1995 Volume 20 Issue 2 Pages 135-142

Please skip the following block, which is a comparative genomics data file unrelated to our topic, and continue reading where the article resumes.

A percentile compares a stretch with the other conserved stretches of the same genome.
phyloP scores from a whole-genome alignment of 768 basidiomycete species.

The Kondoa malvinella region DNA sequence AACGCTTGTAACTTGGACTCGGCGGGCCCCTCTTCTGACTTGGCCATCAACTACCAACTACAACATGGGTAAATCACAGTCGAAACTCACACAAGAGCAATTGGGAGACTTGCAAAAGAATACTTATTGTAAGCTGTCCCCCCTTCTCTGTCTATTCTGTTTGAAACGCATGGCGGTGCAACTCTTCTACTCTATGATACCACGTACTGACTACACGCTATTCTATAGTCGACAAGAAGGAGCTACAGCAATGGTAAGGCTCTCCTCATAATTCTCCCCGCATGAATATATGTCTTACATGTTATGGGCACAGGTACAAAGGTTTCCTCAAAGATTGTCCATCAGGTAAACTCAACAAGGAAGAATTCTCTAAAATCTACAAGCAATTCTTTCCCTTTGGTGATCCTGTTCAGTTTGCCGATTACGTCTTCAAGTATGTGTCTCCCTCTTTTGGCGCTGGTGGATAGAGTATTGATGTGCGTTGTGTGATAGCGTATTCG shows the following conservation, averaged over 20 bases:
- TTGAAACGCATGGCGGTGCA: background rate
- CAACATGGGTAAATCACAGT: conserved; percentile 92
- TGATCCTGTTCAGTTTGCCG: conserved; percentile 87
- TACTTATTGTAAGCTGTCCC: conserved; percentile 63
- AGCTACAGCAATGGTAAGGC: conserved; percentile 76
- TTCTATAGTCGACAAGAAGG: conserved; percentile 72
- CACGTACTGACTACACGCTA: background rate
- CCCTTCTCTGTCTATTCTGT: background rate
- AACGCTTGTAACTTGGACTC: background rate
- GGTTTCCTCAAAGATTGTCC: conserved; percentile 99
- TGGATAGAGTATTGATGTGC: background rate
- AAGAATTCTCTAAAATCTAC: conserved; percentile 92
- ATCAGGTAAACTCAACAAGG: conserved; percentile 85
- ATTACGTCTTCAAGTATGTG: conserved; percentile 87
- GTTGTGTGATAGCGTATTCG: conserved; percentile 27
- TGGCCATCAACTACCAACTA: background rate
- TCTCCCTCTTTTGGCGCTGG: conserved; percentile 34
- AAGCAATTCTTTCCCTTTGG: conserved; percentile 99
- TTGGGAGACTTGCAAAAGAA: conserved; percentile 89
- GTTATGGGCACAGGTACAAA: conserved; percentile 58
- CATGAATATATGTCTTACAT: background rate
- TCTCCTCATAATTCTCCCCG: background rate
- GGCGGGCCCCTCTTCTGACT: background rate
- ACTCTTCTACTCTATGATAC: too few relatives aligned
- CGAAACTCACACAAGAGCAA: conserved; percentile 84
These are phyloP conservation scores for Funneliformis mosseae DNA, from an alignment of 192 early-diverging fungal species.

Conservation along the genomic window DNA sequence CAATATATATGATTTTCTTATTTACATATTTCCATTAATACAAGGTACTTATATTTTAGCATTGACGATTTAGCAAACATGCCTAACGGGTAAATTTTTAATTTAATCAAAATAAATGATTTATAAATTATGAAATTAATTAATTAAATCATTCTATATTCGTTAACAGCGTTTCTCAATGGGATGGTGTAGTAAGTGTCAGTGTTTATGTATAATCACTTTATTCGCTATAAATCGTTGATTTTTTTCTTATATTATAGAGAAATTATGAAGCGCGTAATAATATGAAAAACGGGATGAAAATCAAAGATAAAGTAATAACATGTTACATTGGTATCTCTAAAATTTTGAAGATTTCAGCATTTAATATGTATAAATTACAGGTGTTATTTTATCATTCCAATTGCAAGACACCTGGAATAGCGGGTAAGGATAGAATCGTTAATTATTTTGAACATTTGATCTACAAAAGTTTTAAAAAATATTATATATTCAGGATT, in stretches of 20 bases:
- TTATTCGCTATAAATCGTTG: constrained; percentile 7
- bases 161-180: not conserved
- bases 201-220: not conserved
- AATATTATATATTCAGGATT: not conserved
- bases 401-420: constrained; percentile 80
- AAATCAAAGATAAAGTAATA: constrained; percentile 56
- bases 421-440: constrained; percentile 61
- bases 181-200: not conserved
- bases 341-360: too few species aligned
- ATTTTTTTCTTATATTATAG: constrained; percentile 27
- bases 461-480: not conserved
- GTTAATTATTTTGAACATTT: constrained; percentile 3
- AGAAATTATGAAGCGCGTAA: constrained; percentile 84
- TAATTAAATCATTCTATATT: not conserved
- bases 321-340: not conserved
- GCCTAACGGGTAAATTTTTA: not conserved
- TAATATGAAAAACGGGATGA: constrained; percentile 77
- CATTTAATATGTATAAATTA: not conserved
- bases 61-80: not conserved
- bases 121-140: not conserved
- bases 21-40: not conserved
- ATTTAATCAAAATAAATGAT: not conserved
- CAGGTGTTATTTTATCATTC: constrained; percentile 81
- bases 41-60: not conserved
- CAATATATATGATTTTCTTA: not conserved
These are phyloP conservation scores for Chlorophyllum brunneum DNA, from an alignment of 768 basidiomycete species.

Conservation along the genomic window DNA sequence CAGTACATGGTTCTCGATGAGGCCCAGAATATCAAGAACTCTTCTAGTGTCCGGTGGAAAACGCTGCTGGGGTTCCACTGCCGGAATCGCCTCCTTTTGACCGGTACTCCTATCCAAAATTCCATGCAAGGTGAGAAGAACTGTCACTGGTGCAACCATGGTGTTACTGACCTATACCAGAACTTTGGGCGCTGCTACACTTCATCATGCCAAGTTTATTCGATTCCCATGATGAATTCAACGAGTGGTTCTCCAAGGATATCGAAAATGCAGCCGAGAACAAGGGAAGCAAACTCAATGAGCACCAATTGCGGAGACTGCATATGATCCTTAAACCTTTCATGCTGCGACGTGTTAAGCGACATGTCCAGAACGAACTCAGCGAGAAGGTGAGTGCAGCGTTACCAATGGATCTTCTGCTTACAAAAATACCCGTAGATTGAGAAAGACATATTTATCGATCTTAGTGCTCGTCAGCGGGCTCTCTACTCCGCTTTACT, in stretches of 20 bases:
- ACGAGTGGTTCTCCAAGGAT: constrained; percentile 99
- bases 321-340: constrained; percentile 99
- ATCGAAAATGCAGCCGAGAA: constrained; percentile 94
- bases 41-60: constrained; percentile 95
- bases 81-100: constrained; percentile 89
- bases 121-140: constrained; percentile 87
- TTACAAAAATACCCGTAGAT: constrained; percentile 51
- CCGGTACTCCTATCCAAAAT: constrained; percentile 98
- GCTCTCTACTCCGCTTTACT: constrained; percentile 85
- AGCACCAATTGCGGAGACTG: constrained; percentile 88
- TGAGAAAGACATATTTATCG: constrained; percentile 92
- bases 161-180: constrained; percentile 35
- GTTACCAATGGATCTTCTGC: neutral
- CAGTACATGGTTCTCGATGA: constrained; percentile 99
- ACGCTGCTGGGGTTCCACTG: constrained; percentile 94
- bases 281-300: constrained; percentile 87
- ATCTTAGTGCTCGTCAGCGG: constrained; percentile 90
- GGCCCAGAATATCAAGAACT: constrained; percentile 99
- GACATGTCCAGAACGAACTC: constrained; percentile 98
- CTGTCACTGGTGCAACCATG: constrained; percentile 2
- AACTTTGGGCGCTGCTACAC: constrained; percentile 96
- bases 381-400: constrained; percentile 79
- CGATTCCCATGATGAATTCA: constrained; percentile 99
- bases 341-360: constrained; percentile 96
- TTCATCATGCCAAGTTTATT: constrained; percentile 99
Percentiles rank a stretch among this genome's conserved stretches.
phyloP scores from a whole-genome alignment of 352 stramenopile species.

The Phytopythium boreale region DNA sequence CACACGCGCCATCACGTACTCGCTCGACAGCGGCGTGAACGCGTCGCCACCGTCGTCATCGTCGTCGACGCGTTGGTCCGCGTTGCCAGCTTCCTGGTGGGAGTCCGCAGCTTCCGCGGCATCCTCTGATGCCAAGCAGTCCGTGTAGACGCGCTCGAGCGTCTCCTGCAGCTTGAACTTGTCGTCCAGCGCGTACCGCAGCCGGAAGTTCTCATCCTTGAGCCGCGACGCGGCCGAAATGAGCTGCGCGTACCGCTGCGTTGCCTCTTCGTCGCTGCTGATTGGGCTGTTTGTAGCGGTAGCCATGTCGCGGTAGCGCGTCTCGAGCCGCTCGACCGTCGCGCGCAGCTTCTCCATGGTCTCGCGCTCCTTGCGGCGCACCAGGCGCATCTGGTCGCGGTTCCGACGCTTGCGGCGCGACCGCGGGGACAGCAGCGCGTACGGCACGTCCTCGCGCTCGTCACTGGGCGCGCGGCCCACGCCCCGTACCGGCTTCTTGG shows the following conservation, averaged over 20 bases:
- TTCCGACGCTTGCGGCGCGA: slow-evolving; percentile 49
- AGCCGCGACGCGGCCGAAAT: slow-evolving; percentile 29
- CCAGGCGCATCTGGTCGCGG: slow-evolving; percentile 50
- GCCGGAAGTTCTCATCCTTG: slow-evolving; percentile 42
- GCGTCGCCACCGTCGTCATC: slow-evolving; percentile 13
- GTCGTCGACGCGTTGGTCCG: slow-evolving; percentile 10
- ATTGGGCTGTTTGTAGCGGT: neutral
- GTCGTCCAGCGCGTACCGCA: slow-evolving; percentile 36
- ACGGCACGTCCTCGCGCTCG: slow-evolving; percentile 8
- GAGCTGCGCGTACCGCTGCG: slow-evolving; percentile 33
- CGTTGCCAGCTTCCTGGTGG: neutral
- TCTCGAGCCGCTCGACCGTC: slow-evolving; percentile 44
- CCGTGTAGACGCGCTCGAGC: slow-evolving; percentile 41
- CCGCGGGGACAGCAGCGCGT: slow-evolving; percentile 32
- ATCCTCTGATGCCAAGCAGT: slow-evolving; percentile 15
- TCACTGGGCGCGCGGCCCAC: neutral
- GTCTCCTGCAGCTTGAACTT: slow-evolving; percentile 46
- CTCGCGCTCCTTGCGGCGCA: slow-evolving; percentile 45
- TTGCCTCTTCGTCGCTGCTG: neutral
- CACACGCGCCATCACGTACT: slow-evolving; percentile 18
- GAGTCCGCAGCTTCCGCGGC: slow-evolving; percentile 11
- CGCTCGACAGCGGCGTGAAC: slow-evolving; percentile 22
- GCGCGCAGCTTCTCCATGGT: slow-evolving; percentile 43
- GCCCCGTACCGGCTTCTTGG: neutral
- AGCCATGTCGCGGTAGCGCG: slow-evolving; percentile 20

Microhabitat selection in two closely related sympatric species of Clethrionomys, C. rex and C. rufocanus bedfordiae, was examined in a forest in northern Hokkaido, Japan. Multivariate analysis revealed that discrimination in the use of microhabitats was dominated by vegetational and topographic variables (correlation ratio=0.681). C. rex was commoner than C. rufocanus in valley bottoms and on rather moderate slopes, with mixed undergrowth of Sasa bamboos and herbage. In spite of differential use of microhabitats by males and females, individual voles were segregated interspecifically rather than intraspecifically.